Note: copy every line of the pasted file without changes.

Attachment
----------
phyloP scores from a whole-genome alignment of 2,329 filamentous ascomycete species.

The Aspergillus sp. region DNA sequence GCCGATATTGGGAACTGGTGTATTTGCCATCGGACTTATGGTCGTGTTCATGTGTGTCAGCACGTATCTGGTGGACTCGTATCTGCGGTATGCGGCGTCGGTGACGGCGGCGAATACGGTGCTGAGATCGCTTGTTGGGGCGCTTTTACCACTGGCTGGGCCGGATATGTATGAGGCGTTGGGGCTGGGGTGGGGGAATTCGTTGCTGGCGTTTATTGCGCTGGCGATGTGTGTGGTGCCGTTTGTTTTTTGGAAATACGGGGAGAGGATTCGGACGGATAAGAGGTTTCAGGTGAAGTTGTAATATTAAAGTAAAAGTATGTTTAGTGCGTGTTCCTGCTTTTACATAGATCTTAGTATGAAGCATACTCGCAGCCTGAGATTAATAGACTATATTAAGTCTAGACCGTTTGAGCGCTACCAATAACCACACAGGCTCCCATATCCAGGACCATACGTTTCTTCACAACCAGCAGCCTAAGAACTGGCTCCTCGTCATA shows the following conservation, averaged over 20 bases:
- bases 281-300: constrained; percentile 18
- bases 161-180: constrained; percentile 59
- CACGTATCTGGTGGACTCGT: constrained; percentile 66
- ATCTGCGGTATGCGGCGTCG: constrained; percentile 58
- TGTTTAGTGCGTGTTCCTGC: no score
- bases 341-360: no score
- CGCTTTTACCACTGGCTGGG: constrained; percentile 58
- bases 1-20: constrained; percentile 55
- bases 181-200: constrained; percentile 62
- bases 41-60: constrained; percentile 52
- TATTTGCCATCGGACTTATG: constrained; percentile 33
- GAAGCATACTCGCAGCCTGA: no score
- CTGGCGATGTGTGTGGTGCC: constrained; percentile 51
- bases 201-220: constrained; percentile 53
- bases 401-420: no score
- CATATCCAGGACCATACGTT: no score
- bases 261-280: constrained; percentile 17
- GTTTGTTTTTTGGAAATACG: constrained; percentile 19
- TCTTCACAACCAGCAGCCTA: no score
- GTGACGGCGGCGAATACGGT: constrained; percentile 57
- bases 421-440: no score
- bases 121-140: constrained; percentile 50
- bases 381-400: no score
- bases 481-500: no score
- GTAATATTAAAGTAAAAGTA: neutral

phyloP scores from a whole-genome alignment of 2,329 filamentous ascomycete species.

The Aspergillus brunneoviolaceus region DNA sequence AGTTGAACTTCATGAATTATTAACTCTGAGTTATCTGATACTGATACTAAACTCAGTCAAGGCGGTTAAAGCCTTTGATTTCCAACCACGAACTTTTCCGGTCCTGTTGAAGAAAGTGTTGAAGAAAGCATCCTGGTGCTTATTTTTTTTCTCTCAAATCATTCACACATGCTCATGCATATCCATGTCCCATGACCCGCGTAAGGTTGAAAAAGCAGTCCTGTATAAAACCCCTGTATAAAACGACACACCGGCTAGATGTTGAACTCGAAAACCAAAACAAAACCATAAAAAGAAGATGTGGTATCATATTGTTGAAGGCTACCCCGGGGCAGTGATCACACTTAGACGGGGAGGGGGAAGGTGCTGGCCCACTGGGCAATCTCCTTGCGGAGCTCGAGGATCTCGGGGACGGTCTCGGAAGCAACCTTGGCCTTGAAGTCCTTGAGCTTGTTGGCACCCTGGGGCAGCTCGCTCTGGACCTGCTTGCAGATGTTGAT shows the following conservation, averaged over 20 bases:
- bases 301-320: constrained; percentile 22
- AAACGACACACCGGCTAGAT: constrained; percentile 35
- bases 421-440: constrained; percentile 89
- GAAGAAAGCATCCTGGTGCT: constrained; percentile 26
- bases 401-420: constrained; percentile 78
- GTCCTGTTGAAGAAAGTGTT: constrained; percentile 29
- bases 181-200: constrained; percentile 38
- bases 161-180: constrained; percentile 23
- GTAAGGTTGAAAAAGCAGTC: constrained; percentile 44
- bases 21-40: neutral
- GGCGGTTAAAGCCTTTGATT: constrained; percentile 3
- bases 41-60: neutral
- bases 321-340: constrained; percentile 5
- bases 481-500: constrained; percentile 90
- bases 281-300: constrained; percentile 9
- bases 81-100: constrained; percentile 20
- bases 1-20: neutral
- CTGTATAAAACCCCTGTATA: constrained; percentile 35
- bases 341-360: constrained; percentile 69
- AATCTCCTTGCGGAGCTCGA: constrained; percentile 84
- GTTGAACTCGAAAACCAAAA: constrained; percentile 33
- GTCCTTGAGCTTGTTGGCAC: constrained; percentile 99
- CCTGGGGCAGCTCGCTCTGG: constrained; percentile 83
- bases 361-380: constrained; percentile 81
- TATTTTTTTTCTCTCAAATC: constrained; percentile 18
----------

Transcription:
phyloP scores from a whole-genome alignment of 2,329 filamentous ascomycete species.

The Aspergillus sp. region DNA sequence GCCGATATTGGGAACTGGTGTATTTGCCATCGGACTTATGGTCGTGTTCATGTGTGTCAGCACGTATCTGGTGGACTCGTATCTGCGGTATGCGGCGTCGGTGACGGCGGCGAATACGGTGCTGAGATCGCTTGTTGGGGCGCTTTTACCACTGGCTGGGCCGGATATGTATGAGGCGTTGGGGCTGGGGTGGGGGAATTCGTTGCTGGCGTTTATTGCGCTGGCGATGTGTGTGGTGCCGTTTGTTTTTTGGAAATACGGGGAGAGGATTCGGACGGATAAGAGGTTTCAGGTGAAGTTGTAATATTAAAGTAAAAGTATGTTTAGTGCGTGTTCCTGCTTTTACATAGATCTTAGTATGAAGCATACTCGCAGCCTGAGATTAATAGACTATATTAAGTCTAGACCGTTTGAGCGCTACCAATAACCACACAGGCTCCCATATCCAGGACCATACGTTTCTTCACAACCAGCAGCCTAAGAACTGGCTCCTCGTCATA shows the following conservation, averaged over 20 bases:
- bases 281-300: constrained; percentile 18
- bases 161-180: constrained; percentile 59
- CACGTATCTGGTGGACTCGT: constrained; percentile 66
- ATCTGCGGTATGCGGCGTCG: constrained; percentile 58
- TGTTTAGTGCGTGTTCCTGC: no score
- bases 341-360: no score
- CGCTTTTACCACTGGCTGGG: constrained; percentile 58
- bases 1-20: constrained; percentile 55
- bases 181-200: constrained; percentile 62
- bases 41-60: constrained; percentile 52
- TATTTGCCATCGGACTTATG: constrained; percentile 33
- GAAGCATACTCGCAGCCTGA: no score
- CTGGCGATGTGTGTGGTGCC: constrained; percentile 51
- bases 201-220: constrained; percentile 53
- bases 401-420: no score
- CATATCCAGGACCATACGTT: no score
- bases 261-280: constrained; percentile 17
- GTTTGTTTTTTGGAAATACG: constrained; percentile 19
- TCTTCACAACCAGCAGCCTA: no score
- GTGACGGCGGCGAATACGGT: constrained; percentile 57
- bases 421-440: no score
- bases 121-140: constrained; percentile 50
- bases 381-400: no score
- bases 481-500: no score
- GTAATATTAAAGTAAAAGTA: neutral

phyloP scores from a whole-genome alignment of 2,329 filamentous ascomycete species.

The Aspergillus brunneoviolaceus region DNA sequence AGTTGAACTTCATGAATTATTAACTCTGAGTTATCTGATACTGATACTAAACTCAGTCAAGGCGGTTAAAGCCTTTGATTTCCAACCACGAACTTTTCCGGTCCTGTTGAAGAAAGTGTTGAAGAAAGCATCCTGGTGCTTATTTTTTTTCTCTCAAATCATTCACACATGCTCATGCATATCCATGTCCCATGACCCGCGTAAGGTTGAAAAAGCAGTCCTGTATAAAACCCCTGTATAAAACGACACACCGGCTAGATGTTGAACTCGAAAACCAAAACAAAACCATAAAAAGAAGATGTGGTATCATATTGTTGAAGGCTACCCCGGGGCAGTGATCACACTTAGACGGGGAGGGGGAAGGTGCTGGCCCACTGGGCAATCTCCTTGCGGAGCTCGAGGATCTCGGGGACGGTCTCGGAAGCAACCTTGGCCTTGAAGTCCTTGAGCTTGTTGGCACCCTGGGGCAGCTCGCTCTGGACCTGCTTGCAGATGTTGAT shows the following conservation, averaged over 20 bases:
- bases 301-320: constrained; percentile 22
- AAACGACACACCGGCTAGAT: constrained; percentile 35
- bases 421-440: constrained; percentile 89
- GAAGAAAGCATCCTGGTGCT: constrained; percentile 26
- bases 401-420: constrained; percentile 78
- GTCCTGTTGAAGAAAGTGTT: constrained; percentile 29
- bases 181-200: constrained; percentile 38
- bases 161-180: constrained; percentile 23
- GTAAGGTTGAAAAAGCAGTC: constrained; percentile 44
- bases 21-40: neutral
- GGCGGTTAAAGCCTTTGATT: constrained; percentile 3
- bases 41-60: neutral
- bases 321-340: constrained; percentile 5
- bases 481-500: constrained; percentile 90
- bases 281-300: constrained; percentile 9
- bases 81-100: constrained; percentile 20
- bases 1-20: neutral
- CTGTATAAAACCCCTGTATA: constrained; percentile 35
- bases 341-360: constrained; percentile 69
- AATCTCCTTGCGGAGCTCGA: constrained; percentile 84
- GTTGAACTCGAAAACCAAAA: constrained; percentile 33
- GTCCTTGAGCTTGTTGGCAC: constrained; percentile 99
- CCTGGGGCAGCTCGCTCTGG: constrained; percentile 83
- bases 361-380: constrained; percentile 81
- TATTTTTTTTCTCTCAAATC: constrained; percentile 18